Challenges & opportunities
Accelerating climate change mitigation and adaptation
The Intergovernmental Panel on Climate Change (IPCC) estimates that human activities have caused 1.0°C of global warming above pre-industrial levels so far. Global warming is likely to reach 1.5°C between 2030 and 2052, if human-caused climate change continues to increase at the current rate.
As greenhouse gas emissions rise, droughts, floods, heat waves, extreme weather events and sea-level rise are felt worldwide at rates much faster than anticipated. This has a strong impact on many coastal countries, especially the least developed countries and the small islands developing states. More frequent and intense natural disasters are threatening natural ecosystems and expose humanity to water security, food security and health risks.
During the thematic opening session and deep dive sessions, we will explore the challenges and enabling environments to accelerate climate change mitigation and adaptation. We will look into governance, economic measures and financing for the implementation of adaptation options for the achievement of SDGs. Our speakers will share best practices as well as lessons learned.
Thematic opening session
The triple dividend of climate adaptation
The Adapt Now! report by the Global Commission on Adaptation introduces the multiple benefits that climate adaptation actions can bring. This so-called triple dividend covers economic benefits as well as social and environmental benefits.
The Adapt Now! report also confirms that the return on investments in improved climate resilience is very high. Global investments worth 1.8 trillion USD could generate 7.1 trillion USD in total net benefits from 2020 to 2030, while strengthening early warning systems, making new infrastructure resilient, improving dryland agriculture crop production, protecting mangroves and making water resources management more resilient.
During the thematic opening session, a panel of experts and practitioners will discuss how to upscale climate adaptation actions. At the same time, they will also review what role technological innovation can play in deploying adaptation measures on a massive scale.
Deep dive sessions
Climate change mitigation and adaptation technologies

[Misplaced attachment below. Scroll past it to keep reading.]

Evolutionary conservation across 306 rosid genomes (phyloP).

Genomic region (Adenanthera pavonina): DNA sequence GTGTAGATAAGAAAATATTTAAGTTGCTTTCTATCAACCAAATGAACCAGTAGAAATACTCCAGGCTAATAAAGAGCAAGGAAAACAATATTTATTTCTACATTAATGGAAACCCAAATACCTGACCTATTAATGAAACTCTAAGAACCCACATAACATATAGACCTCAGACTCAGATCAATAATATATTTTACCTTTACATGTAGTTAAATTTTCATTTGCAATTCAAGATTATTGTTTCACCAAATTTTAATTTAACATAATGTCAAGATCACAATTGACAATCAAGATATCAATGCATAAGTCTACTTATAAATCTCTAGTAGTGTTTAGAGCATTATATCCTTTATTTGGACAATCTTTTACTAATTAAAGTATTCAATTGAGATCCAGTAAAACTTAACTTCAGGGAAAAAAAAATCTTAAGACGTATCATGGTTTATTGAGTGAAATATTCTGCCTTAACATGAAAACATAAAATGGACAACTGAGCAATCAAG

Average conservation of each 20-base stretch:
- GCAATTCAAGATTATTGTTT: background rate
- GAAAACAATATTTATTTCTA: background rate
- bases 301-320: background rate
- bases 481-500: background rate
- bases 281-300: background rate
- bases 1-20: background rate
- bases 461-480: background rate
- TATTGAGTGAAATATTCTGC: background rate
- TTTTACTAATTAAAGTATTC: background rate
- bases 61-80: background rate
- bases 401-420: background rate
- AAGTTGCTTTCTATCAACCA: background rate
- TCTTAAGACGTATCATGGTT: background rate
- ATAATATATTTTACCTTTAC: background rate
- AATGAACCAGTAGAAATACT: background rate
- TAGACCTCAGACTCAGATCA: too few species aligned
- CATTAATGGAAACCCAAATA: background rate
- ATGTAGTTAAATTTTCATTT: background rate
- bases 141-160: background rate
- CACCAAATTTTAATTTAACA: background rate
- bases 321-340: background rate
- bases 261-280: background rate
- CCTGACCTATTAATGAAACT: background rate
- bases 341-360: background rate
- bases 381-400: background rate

Smart water management and governance
Measures to adapt the Earth’s water systems to climate change can be very diverse. Healthy watersheds and the expansion of multipurpose reservoirs, wastewater reclamation, desalination plants and flood infrastructure harness the power of nature to ensure access to safe drinking water. Regulations and incentives combined with technology can help solve water scarcity in urban and rural areas. Ground- and satellite-based monitoring supports planning for floods and droughts, while enhanced stakeholder collaboration is critical to improve water governance.
Sector-oriented climate services
Just like the weather service brings a daily forecast enabling people to plan activities, climate services are to provide agriculture, water, health or other societal sectors with data to assist decision-making processes. Information that forecasts how droughts will evolve over a few months is critical to farmers and water managers. Long-term projections of temperature fluctuations can be decisive for urban planning. Besides reviewing new weather service technologies, we need to evaluate how climate information should be processed depending on the needs of specific sectors.
Monitoring greenhouse gas emissions
If we want to define a compelling strategy to reduce greenhouse gas (GHG) emissions, we need to quantify the amount of GHG exchanges among all systems on our globe. It is crucial, therefore, to assess the current knowledge and challenges to monitor human-driven GHG emissions. That relates in particular to the use of data from ground-based observation networks and satellite remote sensing. In addition, we need to consider natural exchange processes as well. Only then will we be able to provide guidance on how to limit the impact of human-driven climate change.